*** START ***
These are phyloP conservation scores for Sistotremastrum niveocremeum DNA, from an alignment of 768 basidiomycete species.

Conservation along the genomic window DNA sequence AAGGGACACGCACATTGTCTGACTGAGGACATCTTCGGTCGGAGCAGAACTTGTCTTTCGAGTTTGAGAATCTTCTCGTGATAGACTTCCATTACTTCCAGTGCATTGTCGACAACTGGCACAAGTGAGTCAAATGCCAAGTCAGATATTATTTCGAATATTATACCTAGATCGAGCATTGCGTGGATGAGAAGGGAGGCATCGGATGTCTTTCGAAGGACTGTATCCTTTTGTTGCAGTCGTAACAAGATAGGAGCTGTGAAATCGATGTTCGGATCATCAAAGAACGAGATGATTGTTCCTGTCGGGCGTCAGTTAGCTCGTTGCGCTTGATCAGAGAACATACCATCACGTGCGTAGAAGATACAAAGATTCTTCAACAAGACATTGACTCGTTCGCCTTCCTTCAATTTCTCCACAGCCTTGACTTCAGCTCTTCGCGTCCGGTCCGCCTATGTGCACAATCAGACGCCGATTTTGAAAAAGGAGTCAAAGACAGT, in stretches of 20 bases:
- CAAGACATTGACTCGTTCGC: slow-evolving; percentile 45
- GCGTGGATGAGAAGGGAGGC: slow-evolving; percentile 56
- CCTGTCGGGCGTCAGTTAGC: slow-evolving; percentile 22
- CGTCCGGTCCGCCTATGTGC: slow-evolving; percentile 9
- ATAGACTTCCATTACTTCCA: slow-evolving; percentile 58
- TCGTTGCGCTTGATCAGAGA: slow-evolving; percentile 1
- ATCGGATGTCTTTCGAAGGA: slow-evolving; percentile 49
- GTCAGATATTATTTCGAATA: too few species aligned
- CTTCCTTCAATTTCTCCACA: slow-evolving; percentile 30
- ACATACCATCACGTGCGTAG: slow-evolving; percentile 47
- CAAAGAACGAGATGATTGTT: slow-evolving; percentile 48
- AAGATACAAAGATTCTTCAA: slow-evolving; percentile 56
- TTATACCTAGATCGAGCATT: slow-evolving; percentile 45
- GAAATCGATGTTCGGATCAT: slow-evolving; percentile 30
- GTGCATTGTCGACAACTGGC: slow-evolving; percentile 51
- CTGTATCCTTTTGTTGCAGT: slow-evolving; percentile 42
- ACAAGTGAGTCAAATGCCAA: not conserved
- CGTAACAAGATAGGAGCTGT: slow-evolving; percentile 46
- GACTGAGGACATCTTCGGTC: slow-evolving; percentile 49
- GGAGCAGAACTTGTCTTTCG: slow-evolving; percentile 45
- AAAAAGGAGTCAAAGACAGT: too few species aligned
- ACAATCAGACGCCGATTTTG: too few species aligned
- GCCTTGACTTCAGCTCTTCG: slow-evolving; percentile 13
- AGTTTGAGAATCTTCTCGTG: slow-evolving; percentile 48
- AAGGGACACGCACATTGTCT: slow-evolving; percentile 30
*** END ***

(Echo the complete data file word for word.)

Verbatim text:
These are phyloP conservation scores for Sistotremastrum niveocremeum DNA, from an alignment of 768 basidiomycete species.

Conservation along the genomic window DNA sequence AAGGGACACGCACATTGTCTGACTGAGGACATCTTCGGTCGGAGCAGAACTTGTCTTTCGAGTTTGAGAATCTTCTCGTGATAGACTTCCATTACTTCCAGTGCATTGTCGACAACTGGCACAAGTGAGTCAAATGCCAAGTCAGATATTATTTCGAATATTATACCTAGATCGAGCATTGCGTGGATGAGAAGGGAGGCATCGGATGTCTTTCGAAGGACTGTATCCTTTTGTTGCAGTCGTAACAAGATAGGAGCTGTGAAATCGATGTTCGGATCATCAAAGAACGAGATGATTGTTCCTGTCGGGCGTCAGTTAGCTCGTTGCGCTTGATCAGAGAACATACCATCACGTGCGTAGAAGATACAAAGATTCTTCAACAAGACATTGACTCGTTCGCCTTCCTTCAATTTCTCCACAGCCTTGACTTCAGCTCTTCGCGTCCGGTCCGCCTATGTGCACAATCAGACGCCGATTTTGAAAAAGGAGTCAAAGACAGT, in stretches of 20 bases:
- CAAGACATTGACTCGTTCGC: slow-evolving; percentile 45
- GCGTGGATGAGAAGGGAGGC: slow-evolving; percentile 56
- CCTGTCGGGCGTCAGTTAGC: slow-evolving; percentile 22
- CGTCCGGTCCGCCTATGTGC: slow-evolving; percentile 9
- ATAGACTTCCATTACTTCCA: slow-evolving; percentile 58
- TCGTTGCGCTTGATCAGAGA: slow-evolving; percentile 1
- ATCGGATGTCTTTCGAAGGA: slow-evolving; percentile 49
- GTCAGATATTATTTCGAATA: too few species aligned
- CTTCCTTCAATTTCTCCACA: slow-evolving; percentile 30
- ACATACCATCACGTGCGTAG: slow-evolving; percentile 47
- CAAAGAACGAGATGATTGTT: slow-evolving; percentile 48
- AAGATACAAAGATTCTTCAA: slow-evolving; percentile 56
- TTATACCTAGATCGAGCATT: slow-evolving; percentile 45
- GAAATCGATGTTCGGATCAT: slow-evolving; percentile 30
- GTGCATTGTCGACAACTGGC: slow-evolving; percentile 51
- CTGTATCCTTTTGTTGCAGT: slow-evolving; percentile 42
- ACAAGTGAGTCAAATGCCAA: not conserved
- CGTAACAAGATAGGAGCTGT: slow-evolving; percentile 46
- GACTGAGGACATCTTCGGTC: slow-evolving; percentile 49
- GGAGCAGAACTTGTCTTTCG: slow-evolving; percentile 45
- AAAAAGGAGTCAAAGACAGT: too few species aligned
- ACAATCAGACGCCGATTTTG: too few species aligned
- GCCTTGACTTCAGCTCTTCG: slow-evolving; percentile 13
- AGTTTGAGAATCTTCTCGTG: slow-evolving; percentile 48
- AAGGGACACGCACATTGTCT: slow-evolving; percentile 30